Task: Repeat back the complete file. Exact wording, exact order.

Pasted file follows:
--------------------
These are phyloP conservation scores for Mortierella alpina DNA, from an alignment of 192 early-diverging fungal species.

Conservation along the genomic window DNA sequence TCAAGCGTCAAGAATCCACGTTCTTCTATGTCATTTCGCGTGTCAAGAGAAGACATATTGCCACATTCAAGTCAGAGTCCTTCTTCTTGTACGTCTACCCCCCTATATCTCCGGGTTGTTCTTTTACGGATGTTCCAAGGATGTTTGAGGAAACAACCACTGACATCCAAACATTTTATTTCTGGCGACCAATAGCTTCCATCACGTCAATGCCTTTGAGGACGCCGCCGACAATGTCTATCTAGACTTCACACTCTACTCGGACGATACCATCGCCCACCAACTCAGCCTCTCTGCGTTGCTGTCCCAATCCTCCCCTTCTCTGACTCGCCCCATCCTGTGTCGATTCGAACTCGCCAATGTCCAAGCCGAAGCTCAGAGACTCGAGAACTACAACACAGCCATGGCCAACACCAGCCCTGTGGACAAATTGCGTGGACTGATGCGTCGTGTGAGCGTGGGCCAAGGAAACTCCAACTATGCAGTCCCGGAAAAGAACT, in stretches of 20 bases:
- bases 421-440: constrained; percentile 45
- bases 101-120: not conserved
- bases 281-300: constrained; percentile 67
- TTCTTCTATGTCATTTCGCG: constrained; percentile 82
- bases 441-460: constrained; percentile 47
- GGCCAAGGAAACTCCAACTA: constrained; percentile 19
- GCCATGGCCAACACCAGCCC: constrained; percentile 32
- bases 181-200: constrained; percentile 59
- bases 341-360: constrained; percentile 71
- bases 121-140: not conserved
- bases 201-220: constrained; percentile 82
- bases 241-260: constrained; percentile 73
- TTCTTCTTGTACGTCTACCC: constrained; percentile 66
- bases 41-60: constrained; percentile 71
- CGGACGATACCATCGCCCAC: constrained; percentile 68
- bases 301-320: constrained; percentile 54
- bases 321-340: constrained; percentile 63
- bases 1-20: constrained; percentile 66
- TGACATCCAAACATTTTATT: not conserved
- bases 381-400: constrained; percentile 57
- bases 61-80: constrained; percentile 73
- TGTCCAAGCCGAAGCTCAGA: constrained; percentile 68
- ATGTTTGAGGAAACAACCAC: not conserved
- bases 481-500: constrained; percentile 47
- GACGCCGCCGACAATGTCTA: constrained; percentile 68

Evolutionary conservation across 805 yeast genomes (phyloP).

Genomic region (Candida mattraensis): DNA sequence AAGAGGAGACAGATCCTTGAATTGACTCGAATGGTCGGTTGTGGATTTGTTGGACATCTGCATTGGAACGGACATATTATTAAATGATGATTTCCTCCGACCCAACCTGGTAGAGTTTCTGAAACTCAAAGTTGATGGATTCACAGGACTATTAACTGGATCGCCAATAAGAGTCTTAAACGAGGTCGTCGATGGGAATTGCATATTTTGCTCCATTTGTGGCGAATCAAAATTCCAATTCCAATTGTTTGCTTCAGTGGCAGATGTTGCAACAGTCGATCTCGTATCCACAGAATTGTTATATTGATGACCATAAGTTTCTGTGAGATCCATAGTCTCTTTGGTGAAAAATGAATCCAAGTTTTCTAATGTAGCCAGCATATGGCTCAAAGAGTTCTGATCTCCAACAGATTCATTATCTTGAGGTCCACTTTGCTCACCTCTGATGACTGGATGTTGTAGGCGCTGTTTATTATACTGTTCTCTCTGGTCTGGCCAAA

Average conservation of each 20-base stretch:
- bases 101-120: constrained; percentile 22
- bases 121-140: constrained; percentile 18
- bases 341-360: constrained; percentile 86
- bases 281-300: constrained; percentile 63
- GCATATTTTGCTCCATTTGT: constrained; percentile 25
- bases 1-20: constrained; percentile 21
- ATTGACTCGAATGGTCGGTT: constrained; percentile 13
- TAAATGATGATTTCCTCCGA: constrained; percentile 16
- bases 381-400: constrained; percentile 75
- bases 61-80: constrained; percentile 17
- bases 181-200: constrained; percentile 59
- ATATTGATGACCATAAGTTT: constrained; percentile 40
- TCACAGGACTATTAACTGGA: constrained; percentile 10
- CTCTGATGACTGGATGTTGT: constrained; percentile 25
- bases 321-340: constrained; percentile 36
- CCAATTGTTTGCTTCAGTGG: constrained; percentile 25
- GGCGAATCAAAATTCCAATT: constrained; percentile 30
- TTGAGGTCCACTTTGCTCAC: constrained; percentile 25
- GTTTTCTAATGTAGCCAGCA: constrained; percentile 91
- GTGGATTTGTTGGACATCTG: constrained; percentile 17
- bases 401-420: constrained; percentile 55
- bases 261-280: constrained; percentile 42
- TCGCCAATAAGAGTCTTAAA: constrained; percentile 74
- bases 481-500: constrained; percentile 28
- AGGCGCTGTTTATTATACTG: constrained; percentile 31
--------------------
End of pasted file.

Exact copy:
These are phyloP conservation scores for Mortierella alpina DNA, from an alignment of 192 early-diverging fungal species.

Conservation along the genomic window DNA sequence TCAAGCGTCAAGAATCCACGTTCTTCTATGTCATTTCGCGTGTCAAGAGAAGACATATTGCCACATTCAAGTCAGAGTCCTTCTTCTTGTACGTCTACCCCCCTATATCTCCGGGTTGTTCTTTTACGGATGTTCCAAGGATGTTTGAGGAAACAACCACTGACATCCAAACATTTTATTTCTGGCGACCAATAGCTTCCATCACGTCAATGCCTTTGAGGACGCCGCCGACAATGTCTATCTAGACTTCACACTCTACTCGGACGATACCATCGCCCACCAACTCAGCCTCTCTGCGTTGCTGTCCCAATCCTCCCCTTCTCTGACTCGCCCCATCCTGTGTCGATTCGAACTCGCCAATGTCCAAGCCGAAGCTCAGAGACTCGAGAACTACAACACAGCCATGGCCAACACCAGCCCTGTGGACAAATTGCGTGGACTGATGCGTCGTGTGAGCGTGGGCCAAGGAAACTCCAACTATGCAGTCCCGGAAAAGAACT, in stretches of 20 bases:
- bases 421-440: constrained; percentile 45
- bases 101-120: not conserved
- bases 281-300: constrained; percentile 67
- TTCTTCTATGTCATTTCGCG: constrained; percentile 82
- bases 441-460: constrained; percentile 47
- GGCCAAGGAAACTCCAACTA: constrained; percentile 19
- GCCATGGCCAACACCAGCCC: constrained; percentile 32
- bases 181-200: constrained; percentile 59
- bases 341-360: constrained; percentile 71
- bases 121-140: not conserved
- bases 201-220: constrained; percentile 82
- bases 241-260: constrained; percentile 73
- TTCTTCTTGTACGTCTACCC: constrained; percentile 66
- bases 41-60: constrained; percentile 71
- CGGACGATACCATCGCCCAC: constrained; percentile 68
- bases 301-320: constrained; percentile 54
- bases 321-340: constrained; percentile 63
- bases 1-20: constrained; percentile 66
- TGACATCCAAACATTTTATT: not conserved
- bases 381-400: constrained; percentile 57
- bases 61-80: constrained; percentile 73
- TGTCCAAGCCGAAGCTCAGA: constrained; percentile 68
- ATGTTTGAGGAAACAACCAC: not conserved
- bases 481-500: constrained; percentile 47
- GACGCCGCCGACAATGTCTA: constrained; percentile 68

Evolutionary conservation across 805 yeast genomes (phyloP).

Genomic region (Candida mattraensis): DNA sequence AAGAGGAGACAGATCCTTGAATTGACTCGAATGGTCGGTTGTGGATTTGTTGGACATCTGCATTGGAACGGACATATTATTAAATGATGATTTCCTCCGACCCAACCTGGTAGAGTTTCTGAAACTCAAAGTTGATGGATTCACAGGACTATTAACTGGATCGCCAATAAGAGTCTTAAACGAGGTCGTCGATGGGAATTGCATATTTTGCTCCATTTGTGGCGAATCAAAATTCCAATTCCAATTGTTTGCTTCAGTGGCAGATGTTGCAACAGTCGATCTCGTATCCACAGAATTGTTATATTGATGACCATAAGTTTCTGTGAGATCCATAGTCTCTTTGGTGAAAAATGAATCCAAGTTTTCTAATGTAGCCAGCATATGGCTCAAAGAGTTCTGATCTCCAACAGATTCATTATCTTGAGGTCCACTTTGCTCACCTCTGATGACTGGATGTTGTAGGCGCTGTTTATTATACTGTTCTCTCTGGTCTGGCCAAA

Average conservation of each 20-base stretch:
- bases 101-120: constrained; percentile 22
- bases 121-140: constrained; percentile 18
- bases 341-360: constrained; percentile 86
- bases 281-300: constrained; percentile 63
- GCATATTTTGCTCCATTTGT: constrained; percentile 25
- bases 1-20: constrained; percentile 21
- ATTGACTCGAATGGTCGGTT: constrained; percentile 13
- TAAATGATGATTTCCTCCGA: constrained; percentile 16
- bases 381-400: constrained; percentile 75
- bases 61-80: constrained; percentile 17
- bases 181-200: constrained; percentile 59
- ATATTGATGACCATAAGTTT: constrained; percentile 40
- TCACAGGACTATTAACTGGA: constrained; percentile 10
- CTCTGATGACTGGATGTTGT: constrained; percentile 25
- bases 321-340: constrained; percentile 36
- CCAATTGTTTGCTTCAGTGG: constrained; percentile 25
- GGCGAATCAAAATTCCAATT: constrained; percentile 30
- TTGAGGTCCACTTTGCTCAC: constrained; percentile 25
- GTTTTCTAATGTAGCCAGCA: constrained; percentile 91
- GTGGATTTGTTGGACATCTG: constrained; percentile 17
- bases 401-420: constrained; percentile 55
- bases 261-280: constrained; percentile 42
- TCGCCAATAAGAGTCTTAAA: constrained; percentile 74
- bases 481-500: constrained; percentile 28
- AGGCGCTGTTTATTATACTG: constrained; percentile 31